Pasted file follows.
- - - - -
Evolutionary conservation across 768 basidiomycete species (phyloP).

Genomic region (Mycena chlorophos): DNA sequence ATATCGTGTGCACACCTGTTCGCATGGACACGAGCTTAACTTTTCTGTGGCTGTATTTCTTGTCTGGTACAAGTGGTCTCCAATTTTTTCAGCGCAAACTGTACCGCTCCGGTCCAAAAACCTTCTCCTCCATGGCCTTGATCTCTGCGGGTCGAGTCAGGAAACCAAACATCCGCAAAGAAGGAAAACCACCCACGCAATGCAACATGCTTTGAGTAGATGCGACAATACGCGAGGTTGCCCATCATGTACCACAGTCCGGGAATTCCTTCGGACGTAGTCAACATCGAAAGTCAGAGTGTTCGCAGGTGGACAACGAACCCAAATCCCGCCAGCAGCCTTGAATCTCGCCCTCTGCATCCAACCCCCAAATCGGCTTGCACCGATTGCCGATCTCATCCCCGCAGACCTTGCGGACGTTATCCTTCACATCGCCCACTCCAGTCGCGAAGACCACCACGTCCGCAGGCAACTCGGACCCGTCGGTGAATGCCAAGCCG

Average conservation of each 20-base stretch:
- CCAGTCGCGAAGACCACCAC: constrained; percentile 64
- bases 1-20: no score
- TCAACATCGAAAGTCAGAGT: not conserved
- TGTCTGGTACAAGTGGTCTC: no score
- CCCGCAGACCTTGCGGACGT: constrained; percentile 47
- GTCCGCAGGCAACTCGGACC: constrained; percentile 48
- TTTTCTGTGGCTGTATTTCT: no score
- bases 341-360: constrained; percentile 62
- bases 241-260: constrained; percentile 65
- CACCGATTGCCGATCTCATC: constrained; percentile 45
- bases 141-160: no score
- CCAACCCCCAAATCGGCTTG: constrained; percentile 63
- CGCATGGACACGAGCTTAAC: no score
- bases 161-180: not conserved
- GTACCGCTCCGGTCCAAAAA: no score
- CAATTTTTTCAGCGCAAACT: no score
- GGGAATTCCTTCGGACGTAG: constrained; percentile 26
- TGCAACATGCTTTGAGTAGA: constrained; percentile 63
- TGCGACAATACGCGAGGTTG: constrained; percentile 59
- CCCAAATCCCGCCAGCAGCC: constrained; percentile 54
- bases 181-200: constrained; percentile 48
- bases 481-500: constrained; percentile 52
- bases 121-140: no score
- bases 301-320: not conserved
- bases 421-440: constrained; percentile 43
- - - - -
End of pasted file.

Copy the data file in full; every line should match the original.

Evolutionary conservation across 768 basidiomycete species (phyloP).

Genomic region (Mycena chlorophos): DNA sequence ATATCGTGTGCACACCTGTTCGCATGGACACGAGCTTAACTTTTCTGTGGCTGTATTTCTTGTCTGGTACAAGTGGTCTCCAATTTTTTCAGCGCAAACTGTACCGCTCCGGTCCAAAAACCTTCTCCTCCATGGCCTTGATCTCTGCGGGTCGAGTCAGGAAACCAAACATCCGCAAAGAAGGAAAACCACCCACGCAATGCAACATGCTTTGAGTAGATGCGACAATACGCGAGGTTGCCCATCATGTACCACAGTCCGGGAATTCCTTCGGACGTAGTCAACATCGAAAGTCAGAGTGTTCGCAGGTGGACAACGAACCCAAATCCCGCCAGCAGCCTTGAATCTCGCCCTCTGCATCCAACCCCCAAATCGGCTTGCACCGATTGCCGATCTCATCCCCGCAGACCTTGCGGACGTTATCCTTCACATCGCCCACTCCAGTCGCGAAGACCACCACGTCCGCAGGCAACTCGGACCCGTCGGTGAATGCCAAGCCG

Average conservation of each 20-base stretch:
- CCAGTCGCGAAGACCACCAC: constrained; percentile 64
- bases 1-20: no score
- TCAACATCGAAAGTCAGAGT: not conserved
- TGTCTGGTACAAGTGGTCTC: no score
- CCCGCAGACCTTGCGGACGT: constrained; percentile 47
- GTCCGCAGGCAACTCGGACC: constrained; percentile 48
- TTTTCTGTGGCTGTATTTCT: no score
- bases 341-360: constrained; percentile 62
- bases 241-260: constrained; percentile 65
- CACCGATTGCCGATCTCATC: constrained; percentile 45
- bases 141-160: no score
- CCAACCCCCAAATCGGCTTG: constrained; percentile 63
- CGCATGGACACGAGCTTAAC: no score
- bases 161-180: not conserved
- GTACCGCTCCGGTCCAAAAA: no score
- CAATTTTTTCAGCGCAAACT: no score
- GGGAATTCCTTCGGACGTAG: constrained; percentile 26
- TGCAACATGCTTTGAGTAGA: constrained; percentile 63
- TGCGACAATACGCGAGGTTG: constrained; percentile 59
- CCCAAATCCCGCCAGCAGCC: constrained; percentile 54
- bases 181-200: constrained; percentile 48
- bases 481-500: constrained; percentile 52
- bases 121-140: no score
- bases 301-320: not conserved
- bases 421-440: constrained; percentile 43